Lending financials have been the key focus area of investors for decades, given their long history in the stock market as well as their large-market capitalisation. That said, over the past five years, non-lending financials have started leaving their mark on the stock market, too, the largest sub-sector being life and general insurance, followed by the stocks of asset management companies (AMCs).
This segment is destined to grow at a fast pace and offer significant moneymaking opportunities to the investors.
If we were to focus on the opportunities in the insurance space, we would find that the space is divided between life and non-life insurance providers.
Life Insurance: Life insurance is hugely underpenetrated in India. Life insurance penetration as a percentage of the gross domestic product (GDP), stands at merely 3 per cent, with the insurance density at $59 per person. Insurance density in India is a fraction of that at other markets in the world. This under-penetration becomes further stark in some of the key segments, such as protection, where India would have one of the highest protection gap at 83 per cent, and retrials, which is at a fraction at most of the large markets. With an increasing ageing population and families getting more nuclear, pension can be one of the key product for the Indian life insurance companies now.
India has been a saver’s market for decades. But now, with increasing prosperity, people are becoming more risk-averse, especially when it comes to buying products in the mortality health and longevity (retiral) segment of the market. Thus, a lot of incremental growth may come from these two segments.
Private sector life insurance has been growing new business in double digits for the last seven years, except for the Covid years of FY20 and FY21, where the growth was in single digit, but still positive, making life insurance one of the most defensive sectors.
Also, the manner in which current life insurance sector is positioned with majority of businesses in participating and unit-linked insurance products, (Ulips), the balance sheet is significantly risk-free compared to lending financials. Hence, lending financials would have a much stable profitability, at least in the next decade.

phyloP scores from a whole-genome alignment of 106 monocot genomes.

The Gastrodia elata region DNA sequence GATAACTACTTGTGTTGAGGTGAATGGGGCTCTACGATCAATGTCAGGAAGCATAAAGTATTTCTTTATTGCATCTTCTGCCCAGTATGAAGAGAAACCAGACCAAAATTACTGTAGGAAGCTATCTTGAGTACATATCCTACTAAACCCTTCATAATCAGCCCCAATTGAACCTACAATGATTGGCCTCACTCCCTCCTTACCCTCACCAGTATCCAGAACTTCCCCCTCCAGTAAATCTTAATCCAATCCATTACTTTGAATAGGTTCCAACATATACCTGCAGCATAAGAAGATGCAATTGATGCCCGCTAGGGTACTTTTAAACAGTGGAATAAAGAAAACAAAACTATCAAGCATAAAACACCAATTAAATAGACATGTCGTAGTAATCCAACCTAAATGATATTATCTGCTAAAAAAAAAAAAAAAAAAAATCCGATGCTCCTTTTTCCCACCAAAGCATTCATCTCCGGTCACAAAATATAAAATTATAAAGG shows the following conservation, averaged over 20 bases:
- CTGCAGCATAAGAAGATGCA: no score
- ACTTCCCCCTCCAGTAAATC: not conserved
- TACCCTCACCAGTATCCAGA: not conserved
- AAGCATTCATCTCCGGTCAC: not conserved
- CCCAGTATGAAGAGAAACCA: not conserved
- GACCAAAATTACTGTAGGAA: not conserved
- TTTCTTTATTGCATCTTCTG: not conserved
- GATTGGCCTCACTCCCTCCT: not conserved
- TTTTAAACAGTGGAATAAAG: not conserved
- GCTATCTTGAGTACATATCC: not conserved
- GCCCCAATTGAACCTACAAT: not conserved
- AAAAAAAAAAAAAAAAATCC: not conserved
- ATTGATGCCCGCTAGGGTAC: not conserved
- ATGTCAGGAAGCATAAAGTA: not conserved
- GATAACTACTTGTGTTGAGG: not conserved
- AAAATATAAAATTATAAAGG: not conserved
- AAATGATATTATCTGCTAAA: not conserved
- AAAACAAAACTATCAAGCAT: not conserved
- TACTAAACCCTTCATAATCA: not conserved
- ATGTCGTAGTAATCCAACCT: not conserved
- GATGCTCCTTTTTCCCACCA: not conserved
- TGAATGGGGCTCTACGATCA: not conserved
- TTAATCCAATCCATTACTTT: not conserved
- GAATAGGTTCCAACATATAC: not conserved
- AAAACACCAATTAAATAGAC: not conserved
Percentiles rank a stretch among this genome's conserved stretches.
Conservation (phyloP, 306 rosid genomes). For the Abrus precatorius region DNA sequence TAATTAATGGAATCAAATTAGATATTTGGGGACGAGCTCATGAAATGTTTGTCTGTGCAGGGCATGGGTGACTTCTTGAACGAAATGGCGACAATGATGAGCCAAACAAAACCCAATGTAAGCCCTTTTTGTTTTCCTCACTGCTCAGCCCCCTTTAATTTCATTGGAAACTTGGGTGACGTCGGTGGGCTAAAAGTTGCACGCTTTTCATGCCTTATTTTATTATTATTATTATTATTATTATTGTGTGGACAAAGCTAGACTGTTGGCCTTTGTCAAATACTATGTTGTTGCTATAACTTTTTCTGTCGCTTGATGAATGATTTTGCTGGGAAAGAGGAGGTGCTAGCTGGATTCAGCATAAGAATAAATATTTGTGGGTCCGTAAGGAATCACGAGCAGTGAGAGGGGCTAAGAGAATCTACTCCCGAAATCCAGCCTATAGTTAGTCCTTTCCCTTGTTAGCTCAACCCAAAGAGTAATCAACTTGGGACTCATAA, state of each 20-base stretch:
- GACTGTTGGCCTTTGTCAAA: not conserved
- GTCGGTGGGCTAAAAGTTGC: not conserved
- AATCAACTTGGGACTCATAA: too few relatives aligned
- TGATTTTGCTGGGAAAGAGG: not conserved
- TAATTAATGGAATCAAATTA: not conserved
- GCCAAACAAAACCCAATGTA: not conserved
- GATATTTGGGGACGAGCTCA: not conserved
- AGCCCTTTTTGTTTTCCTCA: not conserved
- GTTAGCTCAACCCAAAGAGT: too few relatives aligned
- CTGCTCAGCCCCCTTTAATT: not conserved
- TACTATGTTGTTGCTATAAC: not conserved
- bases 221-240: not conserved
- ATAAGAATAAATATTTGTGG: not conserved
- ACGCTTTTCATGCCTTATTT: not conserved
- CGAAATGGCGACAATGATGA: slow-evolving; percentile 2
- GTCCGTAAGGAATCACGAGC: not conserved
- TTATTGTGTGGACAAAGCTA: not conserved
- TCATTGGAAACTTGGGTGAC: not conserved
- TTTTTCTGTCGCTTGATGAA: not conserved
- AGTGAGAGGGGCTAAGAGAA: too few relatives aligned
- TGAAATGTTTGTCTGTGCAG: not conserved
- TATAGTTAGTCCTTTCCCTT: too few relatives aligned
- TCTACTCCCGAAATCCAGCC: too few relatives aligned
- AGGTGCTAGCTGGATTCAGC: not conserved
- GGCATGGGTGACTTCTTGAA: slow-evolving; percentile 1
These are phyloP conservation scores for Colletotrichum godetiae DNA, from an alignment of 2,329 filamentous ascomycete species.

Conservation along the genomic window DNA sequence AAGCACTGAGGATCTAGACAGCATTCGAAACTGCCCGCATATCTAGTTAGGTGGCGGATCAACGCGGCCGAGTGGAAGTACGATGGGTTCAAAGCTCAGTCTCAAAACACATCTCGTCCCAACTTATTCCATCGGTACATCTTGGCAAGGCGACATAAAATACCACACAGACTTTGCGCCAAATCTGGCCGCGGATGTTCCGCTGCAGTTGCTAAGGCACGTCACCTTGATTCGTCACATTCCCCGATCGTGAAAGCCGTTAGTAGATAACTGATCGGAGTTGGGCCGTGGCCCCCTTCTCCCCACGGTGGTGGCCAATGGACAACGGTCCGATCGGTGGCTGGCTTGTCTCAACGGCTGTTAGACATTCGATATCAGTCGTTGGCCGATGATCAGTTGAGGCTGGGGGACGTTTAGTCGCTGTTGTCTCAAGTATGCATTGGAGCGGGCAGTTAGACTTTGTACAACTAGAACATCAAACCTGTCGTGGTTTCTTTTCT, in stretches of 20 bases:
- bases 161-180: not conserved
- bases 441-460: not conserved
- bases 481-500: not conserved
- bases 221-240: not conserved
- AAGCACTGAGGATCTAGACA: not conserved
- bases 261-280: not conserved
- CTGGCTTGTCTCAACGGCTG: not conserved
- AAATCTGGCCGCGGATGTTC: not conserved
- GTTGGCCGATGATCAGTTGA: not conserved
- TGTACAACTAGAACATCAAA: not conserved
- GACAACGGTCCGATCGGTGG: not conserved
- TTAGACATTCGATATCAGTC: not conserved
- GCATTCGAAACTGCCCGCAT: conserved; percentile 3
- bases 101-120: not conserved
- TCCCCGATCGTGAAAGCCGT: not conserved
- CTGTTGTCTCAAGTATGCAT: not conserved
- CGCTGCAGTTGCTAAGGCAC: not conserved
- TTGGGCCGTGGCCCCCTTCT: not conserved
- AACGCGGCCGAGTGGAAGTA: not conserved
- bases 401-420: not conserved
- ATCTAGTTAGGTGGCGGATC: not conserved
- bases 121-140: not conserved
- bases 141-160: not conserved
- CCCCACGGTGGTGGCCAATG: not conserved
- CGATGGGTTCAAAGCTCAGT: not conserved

Further impetus can be expected for the sector by making people more aware of the risks, and with the regulator pushing for significant growth in this direction.
Multiple media reports suggest that the regulator is pushing for multi-fold growth in the sector in the next five years. The targets may be steep, but this can change the fortune of the sector for investors, if the regulator can bring in significant reforms on regulations with more focus on board driven regulation, on the lines of what the Reserve Bank of India (RBI) has done for banking for day-to-day functioning, and clear and transparent and few rules around ownership structure of these companies.
Non-Life Insurance: Companies in this segment insure risks other than life. The regulator also came out with a separate segment called standalone health insurers (SAHI) to further increase penetration in the health segment of the market. Non-life penetration is lower than even the life side of the business, with premium as a percentage of the GDP at 1 per cent, and insurance density at $22. This is a fraction of most of the large economies.
This segment has grown at double digit CAGR for more than 15 years. Even during the peak of the covid year, it grew by more than 10 per cent.
Health insurance could be one of the most lucrative segment, which is growing at significantly higher rate, and with India having the second largest population in the world, this could be one of the largest market, and could be a growth opportunity for decades
Like life insurance, the regulator wants significant growth in this segment as well, and hence, any regulatory action can trigger a re-rating.
Overall, non lending financials per se, and specifically insurance companies, can become a large and relevant portion of the stock market in the coming decade, and provide investors with opportunities to create wealth.
The author is a fund manager at Motilal Oswal Asset Management Company
(Disclaimer: Views expressed are the author’s own, and Outlook Money does not necessarily subscribe to them. Outlook Money shall not be responsible for any damage caused to any person/organisation directly or indirectly.)